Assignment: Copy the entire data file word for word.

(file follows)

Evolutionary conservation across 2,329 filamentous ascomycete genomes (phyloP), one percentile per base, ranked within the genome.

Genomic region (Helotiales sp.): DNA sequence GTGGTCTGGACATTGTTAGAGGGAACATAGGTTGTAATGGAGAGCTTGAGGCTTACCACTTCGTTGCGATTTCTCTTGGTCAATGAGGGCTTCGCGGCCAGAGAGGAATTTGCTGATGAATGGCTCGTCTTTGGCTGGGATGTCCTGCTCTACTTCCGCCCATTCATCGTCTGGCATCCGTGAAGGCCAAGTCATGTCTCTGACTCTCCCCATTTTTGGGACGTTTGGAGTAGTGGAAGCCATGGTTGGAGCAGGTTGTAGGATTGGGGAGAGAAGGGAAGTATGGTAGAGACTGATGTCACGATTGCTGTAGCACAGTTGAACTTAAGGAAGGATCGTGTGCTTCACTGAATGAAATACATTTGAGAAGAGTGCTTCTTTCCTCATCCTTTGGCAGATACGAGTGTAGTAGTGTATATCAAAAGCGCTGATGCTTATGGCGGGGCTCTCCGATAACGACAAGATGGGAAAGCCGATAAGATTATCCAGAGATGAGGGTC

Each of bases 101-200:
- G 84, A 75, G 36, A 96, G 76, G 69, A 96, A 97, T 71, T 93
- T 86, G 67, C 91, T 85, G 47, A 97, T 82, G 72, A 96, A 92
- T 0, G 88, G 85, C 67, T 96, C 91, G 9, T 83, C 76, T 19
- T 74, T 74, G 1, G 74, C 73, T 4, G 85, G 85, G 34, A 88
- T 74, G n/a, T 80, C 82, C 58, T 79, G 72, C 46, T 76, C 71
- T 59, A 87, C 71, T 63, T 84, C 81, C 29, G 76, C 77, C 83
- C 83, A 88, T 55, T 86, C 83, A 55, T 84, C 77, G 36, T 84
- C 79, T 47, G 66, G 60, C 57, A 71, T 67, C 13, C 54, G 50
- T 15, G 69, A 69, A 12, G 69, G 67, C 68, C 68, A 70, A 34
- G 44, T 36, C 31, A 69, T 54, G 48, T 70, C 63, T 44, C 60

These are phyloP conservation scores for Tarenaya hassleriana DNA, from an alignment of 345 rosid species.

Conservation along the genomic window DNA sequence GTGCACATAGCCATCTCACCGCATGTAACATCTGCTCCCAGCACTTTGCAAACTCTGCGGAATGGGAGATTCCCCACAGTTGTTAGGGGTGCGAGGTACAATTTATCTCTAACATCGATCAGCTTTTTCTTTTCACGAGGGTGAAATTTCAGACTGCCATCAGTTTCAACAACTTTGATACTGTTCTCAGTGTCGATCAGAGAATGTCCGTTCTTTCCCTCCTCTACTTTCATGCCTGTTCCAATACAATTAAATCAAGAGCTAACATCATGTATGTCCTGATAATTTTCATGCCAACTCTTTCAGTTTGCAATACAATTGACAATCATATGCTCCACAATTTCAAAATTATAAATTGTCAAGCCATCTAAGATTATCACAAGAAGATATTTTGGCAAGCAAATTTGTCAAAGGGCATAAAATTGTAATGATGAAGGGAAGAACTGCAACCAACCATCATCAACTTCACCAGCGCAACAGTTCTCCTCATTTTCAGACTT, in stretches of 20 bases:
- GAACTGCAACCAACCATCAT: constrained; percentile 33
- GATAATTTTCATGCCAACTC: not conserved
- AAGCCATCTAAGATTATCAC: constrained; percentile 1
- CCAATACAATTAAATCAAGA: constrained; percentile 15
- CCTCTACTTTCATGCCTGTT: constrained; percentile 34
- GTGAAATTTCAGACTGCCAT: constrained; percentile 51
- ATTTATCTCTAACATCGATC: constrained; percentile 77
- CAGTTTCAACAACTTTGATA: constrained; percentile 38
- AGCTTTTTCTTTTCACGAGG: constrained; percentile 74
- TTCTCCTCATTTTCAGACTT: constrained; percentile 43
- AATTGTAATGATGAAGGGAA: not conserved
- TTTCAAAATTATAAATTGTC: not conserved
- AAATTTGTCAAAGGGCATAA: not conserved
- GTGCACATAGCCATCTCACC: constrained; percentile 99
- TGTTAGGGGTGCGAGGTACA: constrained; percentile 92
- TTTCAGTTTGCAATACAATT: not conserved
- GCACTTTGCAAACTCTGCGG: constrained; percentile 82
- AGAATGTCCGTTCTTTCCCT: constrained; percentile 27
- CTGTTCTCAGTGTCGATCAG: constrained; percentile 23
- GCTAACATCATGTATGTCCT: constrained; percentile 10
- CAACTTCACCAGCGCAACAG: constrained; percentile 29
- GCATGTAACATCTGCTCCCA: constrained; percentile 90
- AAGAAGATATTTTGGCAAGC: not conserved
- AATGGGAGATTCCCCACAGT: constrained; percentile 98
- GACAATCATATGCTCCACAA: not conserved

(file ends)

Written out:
Evolutionary conservation across 2,329 filamentous ascomycete genomes (phyloP), one percentile per base, ranked within the genome.

Genomic region (Helotiales sp.): DNA sequence GTGGTCTGGACATTGTTAGAGGGAACATAGGTTGTAATGGAGAGCTTGAGGCTTACCACTTCGTTGCGATTTCTCTTGGTCAATGAGGGCTTCGCGGCCAGAGAGGAATTTGCTGATGAATGGCTCGTCTTTGGCTGGGATGTCCTGCTCTACTTCCGCCCATTCATCGTCTGGCATCCGTGAAGGCCAAGTCATGTCTCTGACTCTCCCCATTTTTGGGACGTTTGGAGTAGTGGAAGCCATGGTTGGAGCAGGTTGTAGGATTGGGGAGAGAAGGGAAGTATGGTAGAGACTGATGTCACGATTGCTGTAGCACAGTTGAACTTAAGGAAGGATCGTGTGCTTCACTGAATGAAATACATTTGAGAAGAGTGCTTCTTTCCTCATCCTTTGGCAGATACGAGTGTAGTAGTGTATATCAAAAGCGCTGATGCTTATGGCGGGGCTCTCCGATAACGACAAGATGGGAAAGCCGATAAGATTATCCAGAGATGAGGGTC

Each of bases 101-200:
- G 84, A 75, G 36, A 96, G 76, G 69, A 96, A 97, T 71, T 93
- T 86, G 67, C 91, T 85, G 47, A 97, T 82, G 72, A 96, A 92
- T 0, G 88, G 85, C 67, T 96, C 91, G 9, T 83, C 76, T 19
- T 74, T 74, G 1, G 74, C 73, T 4, G 85, G 85, G 34, A 88
- T 74, G n/a, T 80, C 82, C 58, T 79, G 72, C 46, T 76, C 71
- T 59, A 87, C 71, T 63, T 84, C 81, C 29, G 76, C 77, C 83
- C 83, A 88, T 55, T 86, C 83, A 55, T 84, C 77, G 36, T 84
- C 79, T 47, G 66, G 60, C 57, A 71, T 67, C 13, C 54, G 50
- T 15, G 69, A 69, A 12, G 69, G 67, C 68, C 68, A 70, A 34
- G 44, T 36, C 31, A 69, T 54, G 48, T 70, C 63, T 44, C 60

These are phyloP conservation scores for Tarenaya hassleriana DNA, from an alignment of 345 rosid species.

Conservation along the genomic window DNA sequence GTGCACATAGCCATCTCACCGCATGTAACATCTGCTCCCAGCACTTTGCAAACTCTGCGGAATGGGAGATTCCCCACAGTTGTTAGGGGTGCGAGGTACAATTTATCTCTAACATCGATCAGCTTTTTCTTTTCACGAGGGTGAAATTTCAGACTGCCATCAGTTTCAACAACTTTGATACTGTTCTCAGTGTCGATCAGAGAATGTCCGTTCTTTCCCTCCTCTACTTTCATGCCTGTTCCAATACAATTAAATCAAGAGCTAACATCATGTATGTCCTGATAATTTTCATGCCAACTCTTTCAGTTTGCAATACAATTGACAATCATATGCTCCACAATTTCAAAATTATAAATTGTCAAGCCATCTAAGATTATCACAAGAAGATATTTTGGCAAGCAAATTTGTCAAAGGGCATAAAATTGTAATGATGAAGGGAAGAACTGCAACCAACCATCATCAACTTCACCAGCGCAACAGTTCTCCTCATTTTCAGACTT, in stretches of 20 bases:
- GAACTGCAACCAACCATCAT: constrained; percentile 33
- GATAATTTTCATGCCAACTC: not conserved
- AAGCCATCTAAGATTATCAC: constrained; percentile 1
- CCAATACAATTAAATCAAGA: constrained; percentile 15
- CCTCTACTTTCATGCCTGTT: constrained; percentile 34
- GTGAAATTTCAGACTGCCAT: constrained; percentile 51
- ATTTATCTCTAACATCGATC: constrained; percentile 77
- CAGTTTCAACAACTTTGATA: constrained; percentile 38
- AGCTTTTTCTTTTCACGAGG: constrained; percentile 74
- TTCTCCTCATTTTCAGACTT: constrained; percentile 43
- AATTGTAATGATGAAGGGAA: not conserved
- TTTCAAAATTATAAATTGTC: not conserved
- AAATTTGTCAAAGGGCATAA: not conserved
- GTGCACATAGCCATCTCACC: constrained; percentile 99
- TGTTAGGGGTGCGAGGTACA: constrained; percentile 92
- TTTCAGTTTGCAATACAATT: not conserved
- GCACTTTGCAAACTCTGCGG: constrained; percentile 82
- AGAATGTCCGTTCTTTCCCT: constrained; percentile 27
- CTGTTCTCAGTGTCGATCAG: constrained; percentile 23
- GCTAACATCATGTATGTCCT: constrained; percentile 10
- CAACTTCACCAGCGCAACAG: constrained; percentile 29
- GCATGTAACATCTGCTCCCA: constrained; percentile 90
- AAGAAGATATTTTGGCAAGC: not conserved
- AATGGGAGATTCCCCACAGT: constrained; percentile 98
- GACAATCATATGCTCCACAA: not conserved